Identity is the perimeter of security, and every transaction, capability, administrative event, and infrastructure component of cloud providers such as Amazon Web Services (AWS) ultimately depends upon identity services to govern all its capabilities. If that scope wasn't large enough already, tying AWS' native capabilities to an existing enterprise, customer, administrative, or infrastructure identity deployment can seem so complex as to make it difficult for cloud identity administrators to know how or where to start. This book will help you overcome the paralysis caused by the capabilities of the platform by approaching the implementation of AWS IAM (IAM) in a use case driven fashion, informed by real experiences working in large enterprise AWS environments.
By the end of this chapter, you will be familiar with the foundational concepts of IAM and see how they are applied within an organization. You will learn the purpose of the AWS IAM service, its components, and how they all work together to secure access to AWS resources. Finally, you'll use the AWS Management Console to create and manage AWS IAM resources, including IAM users, groups, and policies.
This chapter will cover the following topics:
- Understanding IAM
- Exploring AWS IAM
- Putting it all together
Identity is the most granular unit of security. The users, services, and systems that interact with infrastructure, applications, APIs, and endpoints must all be identified, authenticated, and authorized in order to perform their functions. The AWS platform operates under a rigid identity-centric model. Bridging that model with your own organization's identity implementation can be daunting.
Identity practitioners can (and do) argue about the minutiae and nuances of the terminology used within IAM. However, for our purposes, we can afford to use a broad definition of IAM in AWS:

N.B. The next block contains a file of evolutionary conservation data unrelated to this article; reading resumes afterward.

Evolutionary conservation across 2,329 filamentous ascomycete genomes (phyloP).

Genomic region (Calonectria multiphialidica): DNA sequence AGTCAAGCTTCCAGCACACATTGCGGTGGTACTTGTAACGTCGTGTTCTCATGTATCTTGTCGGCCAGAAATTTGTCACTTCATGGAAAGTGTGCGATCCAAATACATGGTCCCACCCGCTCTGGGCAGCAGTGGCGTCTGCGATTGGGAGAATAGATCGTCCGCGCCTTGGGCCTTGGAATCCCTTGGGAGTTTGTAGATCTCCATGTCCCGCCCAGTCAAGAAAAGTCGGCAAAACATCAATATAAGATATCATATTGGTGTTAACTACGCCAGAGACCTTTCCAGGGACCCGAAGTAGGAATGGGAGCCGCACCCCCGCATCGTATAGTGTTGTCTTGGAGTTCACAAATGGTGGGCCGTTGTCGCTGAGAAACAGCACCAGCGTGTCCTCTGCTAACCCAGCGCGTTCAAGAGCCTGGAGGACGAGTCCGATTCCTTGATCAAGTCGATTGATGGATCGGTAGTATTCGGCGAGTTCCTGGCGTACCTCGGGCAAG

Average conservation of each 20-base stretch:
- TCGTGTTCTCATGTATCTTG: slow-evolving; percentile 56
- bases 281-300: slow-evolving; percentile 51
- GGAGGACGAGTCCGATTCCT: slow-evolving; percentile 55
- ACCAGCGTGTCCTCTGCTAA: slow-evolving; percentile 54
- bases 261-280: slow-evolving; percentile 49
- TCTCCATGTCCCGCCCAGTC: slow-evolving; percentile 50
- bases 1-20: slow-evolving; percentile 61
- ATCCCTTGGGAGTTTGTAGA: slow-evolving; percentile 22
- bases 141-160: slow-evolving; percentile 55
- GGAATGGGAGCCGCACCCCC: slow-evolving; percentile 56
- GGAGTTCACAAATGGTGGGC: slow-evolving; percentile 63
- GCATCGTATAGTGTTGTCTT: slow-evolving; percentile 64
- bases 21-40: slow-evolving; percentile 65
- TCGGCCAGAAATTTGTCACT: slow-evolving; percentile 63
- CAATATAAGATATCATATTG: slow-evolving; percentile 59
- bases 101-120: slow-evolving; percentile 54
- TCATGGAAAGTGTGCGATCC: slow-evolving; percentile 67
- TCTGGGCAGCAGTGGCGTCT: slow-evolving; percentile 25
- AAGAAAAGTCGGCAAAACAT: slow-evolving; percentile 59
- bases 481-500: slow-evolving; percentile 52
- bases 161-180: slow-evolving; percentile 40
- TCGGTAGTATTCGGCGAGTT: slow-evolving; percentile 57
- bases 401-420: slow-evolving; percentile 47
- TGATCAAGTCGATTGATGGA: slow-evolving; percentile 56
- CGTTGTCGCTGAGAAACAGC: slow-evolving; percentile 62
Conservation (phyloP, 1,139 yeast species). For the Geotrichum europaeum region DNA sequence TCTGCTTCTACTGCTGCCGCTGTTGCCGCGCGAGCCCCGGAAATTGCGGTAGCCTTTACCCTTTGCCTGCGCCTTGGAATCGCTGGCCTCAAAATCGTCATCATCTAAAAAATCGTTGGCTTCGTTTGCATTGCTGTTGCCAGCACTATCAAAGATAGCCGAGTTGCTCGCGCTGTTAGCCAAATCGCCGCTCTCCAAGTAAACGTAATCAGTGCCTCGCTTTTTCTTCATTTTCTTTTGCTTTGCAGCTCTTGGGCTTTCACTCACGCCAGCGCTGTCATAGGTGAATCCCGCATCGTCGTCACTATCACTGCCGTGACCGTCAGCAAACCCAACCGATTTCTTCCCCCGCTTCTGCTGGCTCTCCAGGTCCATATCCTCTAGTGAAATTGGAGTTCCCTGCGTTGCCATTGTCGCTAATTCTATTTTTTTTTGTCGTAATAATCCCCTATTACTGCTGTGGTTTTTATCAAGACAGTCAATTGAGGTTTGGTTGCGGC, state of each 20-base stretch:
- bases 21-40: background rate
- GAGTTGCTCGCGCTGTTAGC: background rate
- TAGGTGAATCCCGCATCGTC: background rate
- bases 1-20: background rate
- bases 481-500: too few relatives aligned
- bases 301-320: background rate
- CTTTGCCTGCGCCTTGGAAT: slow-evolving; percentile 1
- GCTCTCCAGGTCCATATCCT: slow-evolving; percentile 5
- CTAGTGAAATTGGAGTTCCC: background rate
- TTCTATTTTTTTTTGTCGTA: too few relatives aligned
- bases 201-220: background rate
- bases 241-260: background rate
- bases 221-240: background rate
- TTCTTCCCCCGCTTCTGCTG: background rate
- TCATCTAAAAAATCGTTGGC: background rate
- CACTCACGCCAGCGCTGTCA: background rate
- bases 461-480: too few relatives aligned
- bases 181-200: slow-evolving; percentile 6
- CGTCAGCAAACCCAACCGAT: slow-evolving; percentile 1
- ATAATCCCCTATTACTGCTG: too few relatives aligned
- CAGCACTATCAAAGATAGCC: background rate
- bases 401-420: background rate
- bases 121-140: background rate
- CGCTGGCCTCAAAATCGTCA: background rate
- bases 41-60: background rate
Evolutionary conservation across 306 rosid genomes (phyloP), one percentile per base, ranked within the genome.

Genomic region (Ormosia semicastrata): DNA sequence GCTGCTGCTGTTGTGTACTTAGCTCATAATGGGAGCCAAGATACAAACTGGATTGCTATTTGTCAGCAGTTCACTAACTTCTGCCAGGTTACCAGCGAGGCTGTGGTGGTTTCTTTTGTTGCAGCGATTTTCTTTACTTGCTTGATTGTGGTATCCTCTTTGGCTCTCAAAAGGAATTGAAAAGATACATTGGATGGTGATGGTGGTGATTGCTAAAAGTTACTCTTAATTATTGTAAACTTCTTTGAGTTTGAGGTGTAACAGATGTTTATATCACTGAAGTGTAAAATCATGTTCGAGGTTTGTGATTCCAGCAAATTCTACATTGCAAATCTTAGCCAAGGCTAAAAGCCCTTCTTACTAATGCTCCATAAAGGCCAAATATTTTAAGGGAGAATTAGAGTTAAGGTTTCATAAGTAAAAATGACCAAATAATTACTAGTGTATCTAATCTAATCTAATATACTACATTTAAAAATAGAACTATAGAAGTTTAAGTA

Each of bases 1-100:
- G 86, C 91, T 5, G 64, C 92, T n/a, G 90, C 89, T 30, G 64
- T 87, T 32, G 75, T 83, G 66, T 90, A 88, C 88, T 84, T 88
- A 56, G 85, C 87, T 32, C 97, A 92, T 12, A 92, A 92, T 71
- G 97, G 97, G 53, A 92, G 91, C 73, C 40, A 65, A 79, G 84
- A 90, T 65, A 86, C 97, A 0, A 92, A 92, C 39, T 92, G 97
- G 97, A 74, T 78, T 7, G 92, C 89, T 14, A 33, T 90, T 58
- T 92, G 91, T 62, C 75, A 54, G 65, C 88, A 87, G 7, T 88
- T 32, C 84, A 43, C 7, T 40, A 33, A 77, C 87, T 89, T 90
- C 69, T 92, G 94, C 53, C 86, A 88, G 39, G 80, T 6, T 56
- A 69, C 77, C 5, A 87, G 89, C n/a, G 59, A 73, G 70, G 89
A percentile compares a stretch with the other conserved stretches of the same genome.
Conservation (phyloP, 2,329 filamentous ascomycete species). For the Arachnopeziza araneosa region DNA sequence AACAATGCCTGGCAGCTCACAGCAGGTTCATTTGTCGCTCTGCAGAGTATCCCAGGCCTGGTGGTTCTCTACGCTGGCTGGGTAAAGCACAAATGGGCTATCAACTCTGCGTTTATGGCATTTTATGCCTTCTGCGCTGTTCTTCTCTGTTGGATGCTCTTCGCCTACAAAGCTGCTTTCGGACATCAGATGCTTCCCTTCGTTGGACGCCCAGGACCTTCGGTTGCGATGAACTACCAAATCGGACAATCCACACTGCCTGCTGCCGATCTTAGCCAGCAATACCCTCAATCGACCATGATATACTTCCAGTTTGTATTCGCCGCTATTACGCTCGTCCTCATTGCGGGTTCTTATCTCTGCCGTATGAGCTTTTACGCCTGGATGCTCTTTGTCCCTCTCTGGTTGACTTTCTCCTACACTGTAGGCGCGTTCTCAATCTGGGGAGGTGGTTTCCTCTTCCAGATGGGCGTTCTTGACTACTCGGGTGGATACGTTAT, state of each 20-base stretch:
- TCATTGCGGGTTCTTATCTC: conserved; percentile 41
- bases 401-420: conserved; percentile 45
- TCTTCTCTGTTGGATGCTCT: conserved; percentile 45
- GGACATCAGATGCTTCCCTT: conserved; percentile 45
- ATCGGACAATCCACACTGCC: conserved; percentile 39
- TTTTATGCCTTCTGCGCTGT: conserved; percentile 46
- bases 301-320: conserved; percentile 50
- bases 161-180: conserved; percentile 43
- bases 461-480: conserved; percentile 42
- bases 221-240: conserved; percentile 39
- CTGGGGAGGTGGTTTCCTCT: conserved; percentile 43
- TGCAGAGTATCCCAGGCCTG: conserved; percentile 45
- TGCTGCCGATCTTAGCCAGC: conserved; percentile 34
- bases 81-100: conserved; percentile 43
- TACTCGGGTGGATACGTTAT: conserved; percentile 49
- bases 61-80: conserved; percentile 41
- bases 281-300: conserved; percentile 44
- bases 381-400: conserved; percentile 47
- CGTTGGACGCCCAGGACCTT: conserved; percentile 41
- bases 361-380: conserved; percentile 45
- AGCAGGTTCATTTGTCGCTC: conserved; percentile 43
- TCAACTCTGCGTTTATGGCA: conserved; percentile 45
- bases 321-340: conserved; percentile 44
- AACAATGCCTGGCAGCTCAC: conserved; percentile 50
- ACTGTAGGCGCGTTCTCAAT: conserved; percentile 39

For something purported as a simple definition, that sure is a mouthful. However, if we break the statement down into its constituent components and consider a typical use case, it affords us an opportunity to see how many technical disciplines you may already be familiar with that relate to IAM:
In layman's terms, we have these digital accounts that can be used to access computer systems. These accounts either directly or indirectly map to a person. This means that the account is either a digital representation of that person or the person owns and controls those accounts. That person can demonstrate proof of control of those accounts and is accountable for actions taken with those accounts. And those accounts have a life cycle, meaning under certain conditions they are created, under other conditions they may change, and at some point, they may eventually cease to be.
- Keeping accounts up to date
- Keeping downstream consumers of those accounts synchronized with the authoritative sources that define the account
- Provisioning and deprovisioning accounts entirely from various data stores
In short, it's a collection of processes responsible for managing account life cycle events in accordance with business, legal, or technical controls. These controls trigger life cycle events for accounts, such as account creation, modification, and disablement. What those life cycle events are will vary depending upon the event, type of account, business, and requirements of the system using those identities.
Now, let's look at the rest of the definition:
Those accounts, having been created, can be used to execute specific activities. What they can do is determined by rules and policies. In order to do anything, the account must first provide proof that whoever or whatever is using it to perform an activity is actually allowed to do so. That proof comes through a shared secret that validates the authenticity of the actor behind the account. This second part of our IAM definition addresses something called access management. Access management addresses the authentication of the account (proving you are who you say you are) and the authorization of that account (proving that you are allowed to do what you are trying to do with that account) to access resources or to perform certain tasks in accordance with established policies.
IAM applied to real-world use cases
To understand this better, and to provide a flimsy pretext to introduce some additional concepts that are not so easily derived from that definition of IAM, let's imagine what happens when someone joins a new company. To help visualize all the actors, systems, and life cycle events in play, take a look at the diagram in Figure 1.1.